The EAT has confirmed that in the overtime case of Bear Scotland v Fulton and Baxter, a gap of more than three months between non-payments or underpayments of wages will break the ‘series’ of deductions for the purpose of bringing an unlawful deduction from wages claim. This means that workers will usually only be able to claim underpayments of holiday in their current leave year even if they can show that underpayments went back many years.
Mr Baxter and Mr Fulton were employed by Bear Scotland as road operatives. They received basic pay plus overtime and standby payments for their work. However, they were only paid basic pay when they took a holiday and, as a result, they each issued eight separate claims alleging that they had been underpaid holiday in each holiday year.
Mr Baxter claimed that he had been underpaid holiday from 2007 until 2014 and that this amounted to £15,170. Mr Fulton claimed that he had been underpaid holiday from 2008 until 2014 and that this amounted to £10,060. Both limited their claims to 20 days in each holiday year, rather than the 30/29 days they were entitled to contractually.
The EAT in Wood and others v Hertel determined that workers who were required to work overtime when it was offered (a process known as non-guaranteed overtime) were entitled to have these payments and other relevant allowances included in the first 20 days of paid holiday taken in each holiday year. Mr Baxter and Mr Fulton’s claims were remitted back to the Tribunal because the overtime arrangements at Bear Scotland provided that workers could turn down overtime requests, but only in limited circumstances.
Employment Tribunal decision
Arguments about whether the slightly different overtime rules operated by Bear Scotland could be distinguished from those in Wood were not raised. Instead, the parties reached agreement on the relevant facts and appear to have accepted that the overtime pay and stand by allowances received by Mr Baxter and Mr Fulton should have been included in their holiday pay and that the claims should be limited to the first 20 days of leave rather than the 28 days minimum holiday allowances provided by the UK or their additional contractual allowance.
Instead, the arguments focused on the new rule imposed by the EAT in Wood, that if more than 3 months had elapsed between successive non or underpayments of the first 20 days of leave, this would break the link and workers would not be able to claim the underpayments as part of a “series of deductions”.
The Claimants’ tried to convince the Tribunal that it was not bound by this decision and that they could be reimbursed for all of their underpaid holiday. The Tribunal rejected this argument and said that it was bound by the EAT’s decision on this point. This meant that the majority of the Claimant’s claims were out of time.
The Tribunal acknowledged that the Claimants’ had suffered significant losses and that this resulted in a “windfall” for their employer. In Mr Baxter’s case, he received only £2,180 of the £15,170 he had been underpaid and in Mr Fulton’s, he received only £2,153 of the £10,060 he had been underpaid.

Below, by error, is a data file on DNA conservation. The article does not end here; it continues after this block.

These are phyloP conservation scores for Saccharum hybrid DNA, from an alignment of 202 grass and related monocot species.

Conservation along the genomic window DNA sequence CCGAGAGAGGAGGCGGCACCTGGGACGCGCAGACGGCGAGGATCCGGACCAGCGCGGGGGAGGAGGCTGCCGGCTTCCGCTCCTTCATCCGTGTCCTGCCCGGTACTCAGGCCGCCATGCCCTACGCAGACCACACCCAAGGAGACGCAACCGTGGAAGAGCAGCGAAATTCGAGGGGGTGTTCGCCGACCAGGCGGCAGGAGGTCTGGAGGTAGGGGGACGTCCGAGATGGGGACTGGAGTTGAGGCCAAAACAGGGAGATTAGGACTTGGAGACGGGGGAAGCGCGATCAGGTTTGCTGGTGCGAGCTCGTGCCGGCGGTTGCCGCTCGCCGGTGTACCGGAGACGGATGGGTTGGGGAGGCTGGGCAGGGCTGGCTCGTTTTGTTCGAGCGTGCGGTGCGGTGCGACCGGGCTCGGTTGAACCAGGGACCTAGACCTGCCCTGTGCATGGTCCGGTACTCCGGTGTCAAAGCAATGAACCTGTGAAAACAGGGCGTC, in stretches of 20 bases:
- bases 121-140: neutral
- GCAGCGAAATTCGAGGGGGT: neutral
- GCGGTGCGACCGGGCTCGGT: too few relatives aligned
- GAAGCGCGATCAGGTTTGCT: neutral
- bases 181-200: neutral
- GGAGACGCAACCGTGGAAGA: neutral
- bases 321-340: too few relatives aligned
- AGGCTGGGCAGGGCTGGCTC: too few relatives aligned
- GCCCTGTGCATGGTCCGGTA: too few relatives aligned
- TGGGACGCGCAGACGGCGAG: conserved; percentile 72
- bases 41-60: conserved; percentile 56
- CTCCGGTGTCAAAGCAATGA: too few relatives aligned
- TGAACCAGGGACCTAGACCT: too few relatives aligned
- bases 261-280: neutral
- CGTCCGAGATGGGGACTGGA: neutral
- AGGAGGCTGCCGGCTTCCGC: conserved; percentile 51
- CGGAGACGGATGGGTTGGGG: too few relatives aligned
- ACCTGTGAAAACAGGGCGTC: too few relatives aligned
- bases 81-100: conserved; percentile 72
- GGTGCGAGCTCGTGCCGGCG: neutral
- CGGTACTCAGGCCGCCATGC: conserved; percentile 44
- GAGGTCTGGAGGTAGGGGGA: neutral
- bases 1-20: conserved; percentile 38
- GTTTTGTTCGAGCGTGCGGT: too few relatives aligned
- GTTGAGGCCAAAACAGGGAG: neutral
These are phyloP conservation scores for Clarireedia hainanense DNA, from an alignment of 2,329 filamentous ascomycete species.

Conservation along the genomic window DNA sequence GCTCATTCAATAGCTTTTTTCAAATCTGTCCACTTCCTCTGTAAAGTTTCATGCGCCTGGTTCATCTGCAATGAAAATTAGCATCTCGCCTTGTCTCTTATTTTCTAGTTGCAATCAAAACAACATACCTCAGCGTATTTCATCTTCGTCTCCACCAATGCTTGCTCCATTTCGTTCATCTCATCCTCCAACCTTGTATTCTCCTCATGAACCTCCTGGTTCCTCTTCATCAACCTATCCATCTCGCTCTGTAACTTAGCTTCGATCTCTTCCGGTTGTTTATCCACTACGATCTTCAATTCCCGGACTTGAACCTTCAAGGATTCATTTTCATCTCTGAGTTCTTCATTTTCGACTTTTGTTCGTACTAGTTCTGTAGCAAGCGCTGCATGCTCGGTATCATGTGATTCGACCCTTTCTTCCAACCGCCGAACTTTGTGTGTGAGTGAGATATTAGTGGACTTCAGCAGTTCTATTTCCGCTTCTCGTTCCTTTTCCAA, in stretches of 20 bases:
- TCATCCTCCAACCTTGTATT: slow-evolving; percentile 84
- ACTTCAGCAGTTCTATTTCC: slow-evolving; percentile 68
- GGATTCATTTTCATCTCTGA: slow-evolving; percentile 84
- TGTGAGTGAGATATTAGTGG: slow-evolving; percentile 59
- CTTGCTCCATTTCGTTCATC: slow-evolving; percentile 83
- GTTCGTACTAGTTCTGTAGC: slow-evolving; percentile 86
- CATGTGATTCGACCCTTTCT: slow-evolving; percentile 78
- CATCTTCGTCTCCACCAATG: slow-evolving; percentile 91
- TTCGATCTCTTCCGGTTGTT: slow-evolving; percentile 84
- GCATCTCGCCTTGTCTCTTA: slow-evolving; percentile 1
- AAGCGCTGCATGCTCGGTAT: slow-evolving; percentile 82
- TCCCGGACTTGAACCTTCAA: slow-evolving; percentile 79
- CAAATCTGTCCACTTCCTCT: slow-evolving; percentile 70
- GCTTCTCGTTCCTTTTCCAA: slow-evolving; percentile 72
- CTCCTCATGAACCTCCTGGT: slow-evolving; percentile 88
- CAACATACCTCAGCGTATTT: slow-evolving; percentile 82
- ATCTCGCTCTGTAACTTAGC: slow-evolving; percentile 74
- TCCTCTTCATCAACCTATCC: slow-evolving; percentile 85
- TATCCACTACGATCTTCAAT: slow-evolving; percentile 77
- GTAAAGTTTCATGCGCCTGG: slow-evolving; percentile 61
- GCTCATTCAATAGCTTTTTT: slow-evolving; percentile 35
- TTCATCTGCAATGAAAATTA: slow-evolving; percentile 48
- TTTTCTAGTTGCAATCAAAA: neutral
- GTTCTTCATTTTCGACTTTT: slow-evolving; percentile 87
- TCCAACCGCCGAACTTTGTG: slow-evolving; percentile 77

The claimants sought to persuade the EAT that they are entitled to recover all of the underpayments of holiday unlawful deductions as a series of unlawful deductions and that the restrictions imposed on the interpretation of a “series” were wrong.
The EAT rejected the appeal, but largely on technical grounds. Mr Fulton and Baxter had been a party to the original litigation and did not appeal that decision even though the EAT made it clear that its interpretation in respect of limiting a series of deductions was a new one and should be considered by a higher court. The EAT in this case said that the claimants had missed their chance and could not try and re-open the issue through separate litigation.
Does this mean that the 3 month “rule” cannot now be challenged?
No. Whilst this is effectively the end of the road for Mr Fulton and Mr Baxter, it does not mean that the argument about this issue will not resurface in another case. That said, it may not be particularly easy to do so. This is because Employment Tribunals must follow EAT decisions which means that any similar arguments will fail in the first instance. A Claimant wishing to challenge this will therefore have to apply for that decision to be appealed and if it gets through the preliminary stages, the EAT will have to decide whether or not to follow one of its own previous decisions. There are limited grounds in which it can do so, so it is much more likely that the issue will have to be determined by a higher court (such as the Court of Appeal) before this issue is settled.
This decision will primarily affect cases that were lodged prior to 1 July 2015 (of which there are thousands) which sought to recover underpaid holiday going back many years. Cases lodged on or after 1 July 2015 already limit an employer’s exposure to 2 years provided there are no gaps of 3 months or more between relevant underpayments.
Are you facing holiday pay litigation?
This decision is welcome news and will provide employers with powerful ammunition to defeat holiday pay claims which go further back than a worker’s current holiday year. Put simply, a worker will only be able to link underpayments of holiday if there are no gaps of three months or more between underpayments and the payments themselves are of the same ‘type’. And remember: the first 20 days of holiday are treated differently from the remaining 8 statutory days.